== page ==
The UN released the results of the first comprehensive research ever conducted on illegal trafficking of animals. The now known report’s findings reveal a global network with links to terrorism.


In World Wildlife Crime Report: Trafficking in Protected Species, a report released by the UN in June, data on trafficking in protected species are overwhelming.

For example, it was found that the number of rhinos killed rose from 50 in 2007 to 1,350 in 2015, while the elephants are hunted at a rate of 30,000 per year.

Mammalian correspond to 30% of cases, immediately followed by reptiles (28%). The report also shows that many of the animals that live traffic are such sedated for transport, about 50% die on the way.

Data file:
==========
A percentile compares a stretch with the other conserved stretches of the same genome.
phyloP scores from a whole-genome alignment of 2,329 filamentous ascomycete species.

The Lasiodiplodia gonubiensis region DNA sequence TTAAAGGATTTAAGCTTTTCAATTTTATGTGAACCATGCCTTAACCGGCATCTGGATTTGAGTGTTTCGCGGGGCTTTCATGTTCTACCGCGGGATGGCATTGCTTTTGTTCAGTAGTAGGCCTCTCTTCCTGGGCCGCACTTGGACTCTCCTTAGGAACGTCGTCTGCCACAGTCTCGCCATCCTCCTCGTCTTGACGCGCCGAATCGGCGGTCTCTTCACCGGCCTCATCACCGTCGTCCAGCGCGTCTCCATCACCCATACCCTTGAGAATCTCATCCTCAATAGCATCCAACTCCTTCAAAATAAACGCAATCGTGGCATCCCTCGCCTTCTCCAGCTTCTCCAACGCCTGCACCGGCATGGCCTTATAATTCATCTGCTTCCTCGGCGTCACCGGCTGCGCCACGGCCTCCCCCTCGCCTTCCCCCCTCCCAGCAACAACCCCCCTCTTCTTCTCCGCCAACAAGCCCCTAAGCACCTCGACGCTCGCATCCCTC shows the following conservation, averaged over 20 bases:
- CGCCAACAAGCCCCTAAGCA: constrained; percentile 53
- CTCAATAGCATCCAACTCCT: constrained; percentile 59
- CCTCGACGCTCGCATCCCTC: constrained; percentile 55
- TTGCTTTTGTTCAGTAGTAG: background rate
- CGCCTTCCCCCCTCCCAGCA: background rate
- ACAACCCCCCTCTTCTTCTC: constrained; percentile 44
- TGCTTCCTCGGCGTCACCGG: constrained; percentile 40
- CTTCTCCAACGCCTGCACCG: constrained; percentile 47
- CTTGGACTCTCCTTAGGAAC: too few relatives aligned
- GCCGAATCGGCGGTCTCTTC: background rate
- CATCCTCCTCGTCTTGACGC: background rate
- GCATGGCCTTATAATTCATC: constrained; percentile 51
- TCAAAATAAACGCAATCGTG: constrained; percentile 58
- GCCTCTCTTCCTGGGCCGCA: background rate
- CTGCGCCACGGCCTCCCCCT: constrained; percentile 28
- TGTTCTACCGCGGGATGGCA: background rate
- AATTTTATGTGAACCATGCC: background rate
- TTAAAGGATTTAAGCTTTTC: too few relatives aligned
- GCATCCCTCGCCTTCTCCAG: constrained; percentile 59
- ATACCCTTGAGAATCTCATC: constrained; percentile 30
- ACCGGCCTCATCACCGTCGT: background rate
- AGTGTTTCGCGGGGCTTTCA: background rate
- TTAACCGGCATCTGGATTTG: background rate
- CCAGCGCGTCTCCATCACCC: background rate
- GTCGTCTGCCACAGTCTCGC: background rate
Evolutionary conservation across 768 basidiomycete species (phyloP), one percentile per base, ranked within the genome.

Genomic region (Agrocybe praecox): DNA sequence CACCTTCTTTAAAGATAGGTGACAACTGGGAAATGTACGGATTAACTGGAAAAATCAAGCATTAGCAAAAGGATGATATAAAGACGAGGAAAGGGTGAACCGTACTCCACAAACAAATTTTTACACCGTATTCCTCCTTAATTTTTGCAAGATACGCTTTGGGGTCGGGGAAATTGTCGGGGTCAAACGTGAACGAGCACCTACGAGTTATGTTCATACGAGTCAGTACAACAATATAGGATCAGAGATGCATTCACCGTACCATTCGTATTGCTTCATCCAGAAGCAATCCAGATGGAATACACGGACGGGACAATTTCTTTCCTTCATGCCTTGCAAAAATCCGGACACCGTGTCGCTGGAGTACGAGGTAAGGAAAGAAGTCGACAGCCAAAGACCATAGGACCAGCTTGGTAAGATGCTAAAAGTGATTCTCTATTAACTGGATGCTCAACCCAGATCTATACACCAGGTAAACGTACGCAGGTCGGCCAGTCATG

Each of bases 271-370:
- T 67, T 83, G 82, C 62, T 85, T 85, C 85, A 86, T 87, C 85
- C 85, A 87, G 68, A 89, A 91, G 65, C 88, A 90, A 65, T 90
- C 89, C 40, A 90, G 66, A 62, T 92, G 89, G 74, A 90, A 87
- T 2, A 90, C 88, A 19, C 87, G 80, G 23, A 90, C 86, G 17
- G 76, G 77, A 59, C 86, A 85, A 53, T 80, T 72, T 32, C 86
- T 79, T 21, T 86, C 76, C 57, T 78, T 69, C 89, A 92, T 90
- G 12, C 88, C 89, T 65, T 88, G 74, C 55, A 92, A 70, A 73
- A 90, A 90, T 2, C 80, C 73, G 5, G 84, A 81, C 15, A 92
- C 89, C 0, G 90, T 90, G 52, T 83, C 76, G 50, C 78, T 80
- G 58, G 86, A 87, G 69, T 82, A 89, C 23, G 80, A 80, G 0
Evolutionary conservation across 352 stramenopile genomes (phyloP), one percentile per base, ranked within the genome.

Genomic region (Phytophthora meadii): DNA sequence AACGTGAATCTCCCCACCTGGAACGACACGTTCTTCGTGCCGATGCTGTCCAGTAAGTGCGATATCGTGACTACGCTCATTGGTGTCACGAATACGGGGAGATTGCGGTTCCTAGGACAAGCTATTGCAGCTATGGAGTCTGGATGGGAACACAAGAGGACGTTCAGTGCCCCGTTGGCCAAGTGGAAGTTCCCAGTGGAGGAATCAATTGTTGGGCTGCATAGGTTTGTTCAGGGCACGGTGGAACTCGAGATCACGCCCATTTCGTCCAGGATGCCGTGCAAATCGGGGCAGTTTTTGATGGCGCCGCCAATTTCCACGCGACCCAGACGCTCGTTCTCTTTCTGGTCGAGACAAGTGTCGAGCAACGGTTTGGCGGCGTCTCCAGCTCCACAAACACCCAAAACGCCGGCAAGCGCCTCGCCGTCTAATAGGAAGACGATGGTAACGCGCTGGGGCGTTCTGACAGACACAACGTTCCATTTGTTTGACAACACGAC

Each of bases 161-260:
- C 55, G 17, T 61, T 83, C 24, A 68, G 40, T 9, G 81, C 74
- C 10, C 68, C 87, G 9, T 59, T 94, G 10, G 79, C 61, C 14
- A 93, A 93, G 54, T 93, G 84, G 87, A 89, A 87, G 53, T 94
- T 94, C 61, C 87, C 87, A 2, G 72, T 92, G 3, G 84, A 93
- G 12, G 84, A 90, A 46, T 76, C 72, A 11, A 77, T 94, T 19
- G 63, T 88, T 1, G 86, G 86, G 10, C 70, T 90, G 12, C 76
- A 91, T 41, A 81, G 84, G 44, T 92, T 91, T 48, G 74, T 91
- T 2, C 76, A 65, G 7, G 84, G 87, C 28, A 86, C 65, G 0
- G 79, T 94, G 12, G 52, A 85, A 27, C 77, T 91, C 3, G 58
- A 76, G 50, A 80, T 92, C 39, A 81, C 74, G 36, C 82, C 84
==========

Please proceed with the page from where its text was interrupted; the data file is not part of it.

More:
There is a network that works globally to profit from this trade, says the World Wildlife Crime Report. The animals are hunted in a continent and sold in another.

Living or dead, for the fashion industry, cosmetics, or pharmaceuticals are preyed upon by people on the ground gives way to corruption and often the profits of the business serve to feed terrorist networks, connecting with arms trafficking.

In February the European Commission adopted an action plan to combat trafficking of wild species within the community space and strengthen the fight against this crime.

This plan is part of a broader strategy to combat the financing of terrorism, which shows the connection between the two activities had been established before the UN report be made public.


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